Regulation still bankers’ top concern for 2017

A survey of more than 200 senior-level, global financial services business and IT decision-makers across the US, UK and Europe found 38% of respondents placed regulation as their top priority for 2017, reports Synechron.

The digital, business consulting and technology services provider, has released its predictions of top financial services trends for 2017, supported by survey data from TABB Group.

After regulation, survey respondents cited data management (14.4%), systems integration (10.6%), artificial intelligence (AI) (9.7%) and IT business transformation (8.3%). “These results clearly show that while digital innovation remains a long-term priority over the next five years, businesses need these programs to achieve pragmatic results for them in 2017,” commented Synechron.

“While digital innovation is at the heart of our business, financial services firms need immediate solutions to the problems they are facing today,” said Faisal Husain, co-founder and chief executive officer (CEO) of Synechron. “Regulation, cost-pressure and out-dated technology systems and operations are part of almost every client conversation, so it is no surprise these items toped their 2017 priorities list.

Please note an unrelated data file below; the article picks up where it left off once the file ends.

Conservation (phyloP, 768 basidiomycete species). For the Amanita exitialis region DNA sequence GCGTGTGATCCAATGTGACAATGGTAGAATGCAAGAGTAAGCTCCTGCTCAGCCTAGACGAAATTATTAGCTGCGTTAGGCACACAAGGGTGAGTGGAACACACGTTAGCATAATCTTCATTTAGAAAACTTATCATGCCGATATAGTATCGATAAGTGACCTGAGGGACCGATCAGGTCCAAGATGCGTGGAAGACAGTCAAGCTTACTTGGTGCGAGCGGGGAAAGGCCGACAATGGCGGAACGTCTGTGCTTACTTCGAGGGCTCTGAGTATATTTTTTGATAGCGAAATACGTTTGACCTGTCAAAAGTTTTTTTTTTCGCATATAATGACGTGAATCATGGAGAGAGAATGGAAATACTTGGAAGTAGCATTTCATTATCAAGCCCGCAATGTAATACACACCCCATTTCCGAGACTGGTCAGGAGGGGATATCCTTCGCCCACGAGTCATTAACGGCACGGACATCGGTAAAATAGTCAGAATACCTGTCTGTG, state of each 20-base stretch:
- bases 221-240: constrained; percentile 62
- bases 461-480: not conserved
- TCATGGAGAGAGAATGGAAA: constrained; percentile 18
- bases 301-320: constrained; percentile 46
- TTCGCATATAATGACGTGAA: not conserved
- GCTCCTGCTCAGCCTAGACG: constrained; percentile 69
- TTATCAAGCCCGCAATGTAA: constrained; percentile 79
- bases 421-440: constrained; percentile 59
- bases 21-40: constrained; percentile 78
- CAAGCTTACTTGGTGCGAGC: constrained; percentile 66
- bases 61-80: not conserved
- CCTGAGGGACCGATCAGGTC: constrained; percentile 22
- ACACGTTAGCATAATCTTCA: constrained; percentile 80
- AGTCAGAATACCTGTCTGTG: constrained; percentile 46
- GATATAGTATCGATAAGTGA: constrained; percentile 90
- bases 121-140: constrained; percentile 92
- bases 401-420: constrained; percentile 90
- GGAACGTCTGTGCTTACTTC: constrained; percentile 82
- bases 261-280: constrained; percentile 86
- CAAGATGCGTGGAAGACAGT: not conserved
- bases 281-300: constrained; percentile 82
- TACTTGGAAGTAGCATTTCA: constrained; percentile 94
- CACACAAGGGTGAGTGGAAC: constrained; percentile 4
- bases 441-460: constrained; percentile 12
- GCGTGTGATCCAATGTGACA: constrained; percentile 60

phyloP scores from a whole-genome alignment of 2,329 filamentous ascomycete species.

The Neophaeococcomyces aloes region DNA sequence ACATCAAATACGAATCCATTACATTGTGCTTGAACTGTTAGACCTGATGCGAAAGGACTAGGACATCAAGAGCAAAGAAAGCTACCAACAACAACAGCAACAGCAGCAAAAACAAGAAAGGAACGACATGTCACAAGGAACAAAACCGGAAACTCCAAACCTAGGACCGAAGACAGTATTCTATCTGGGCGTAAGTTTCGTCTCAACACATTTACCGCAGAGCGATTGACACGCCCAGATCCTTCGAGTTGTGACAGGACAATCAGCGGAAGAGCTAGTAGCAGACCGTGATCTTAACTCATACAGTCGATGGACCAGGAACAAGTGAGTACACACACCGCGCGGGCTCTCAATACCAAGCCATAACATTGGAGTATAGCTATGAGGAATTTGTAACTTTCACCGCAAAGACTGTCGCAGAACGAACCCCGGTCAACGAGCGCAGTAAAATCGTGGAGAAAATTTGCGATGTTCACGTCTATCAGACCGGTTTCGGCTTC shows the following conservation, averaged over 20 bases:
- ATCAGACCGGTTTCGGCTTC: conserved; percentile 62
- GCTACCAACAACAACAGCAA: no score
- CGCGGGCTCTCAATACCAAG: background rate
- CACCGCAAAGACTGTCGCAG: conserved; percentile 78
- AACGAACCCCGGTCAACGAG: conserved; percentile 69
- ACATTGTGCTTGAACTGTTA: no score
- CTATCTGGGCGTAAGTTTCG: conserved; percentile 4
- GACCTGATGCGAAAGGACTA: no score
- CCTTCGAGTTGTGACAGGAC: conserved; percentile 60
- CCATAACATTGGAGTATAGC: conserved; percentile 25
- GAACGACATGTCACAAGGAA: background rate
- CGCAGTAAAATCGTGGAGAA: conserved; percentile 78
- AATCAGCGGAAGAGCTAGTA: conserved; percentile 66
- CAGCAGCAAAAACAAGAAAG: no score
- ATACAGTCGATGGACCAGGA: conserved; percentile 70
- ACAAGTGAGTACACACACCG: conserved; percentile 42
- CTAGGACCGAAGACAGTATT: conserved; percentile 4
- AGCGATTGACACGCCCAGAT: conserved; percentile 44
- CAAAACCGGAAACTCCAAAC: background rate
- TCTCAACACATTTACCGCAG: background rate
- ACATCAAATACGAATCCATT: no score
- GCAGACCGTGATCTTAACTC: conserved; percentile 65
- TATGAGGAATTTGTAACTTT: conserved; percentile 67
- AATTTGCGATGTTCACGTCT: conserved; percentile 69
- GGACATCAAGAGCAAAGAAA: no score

“Europe’s Markets in Financial Instruments Directive (MiFID II), Dodd Frank, Basel II and the Fundamental Review of Trading Book (FRTB) are all driving data and IT changes within organisations and have paved the way for firms to reimagine their business architectures and embrace established techniques in artificial intelligence (AI), systems integration best practices and design thinking. 2017 will be a year where technology is asked to offer tangible business value at an enterprise level.”

Synechron has also outlined its predictions on top 10 trends and priorities to expect in 2017:

1. Regulatory reigns supreme:

With 38% of firms citing regulation as their top priority for 2017 and data management second at 14.4%, expect data-driven regulations to be a hot-button topic over the next year. This includes regulations like MiFID II and Dodd-Frank which topped the list at 42.6% and 29.6% respectively but also others like the US Department of Labor (DOL) Fiduciary Rule and Basel III which 15.3% of respondents said they’d be focused on over the next year. Regulatory uncertainty related to technology Innovations like blockchain and AI are also a top concern (29.2%).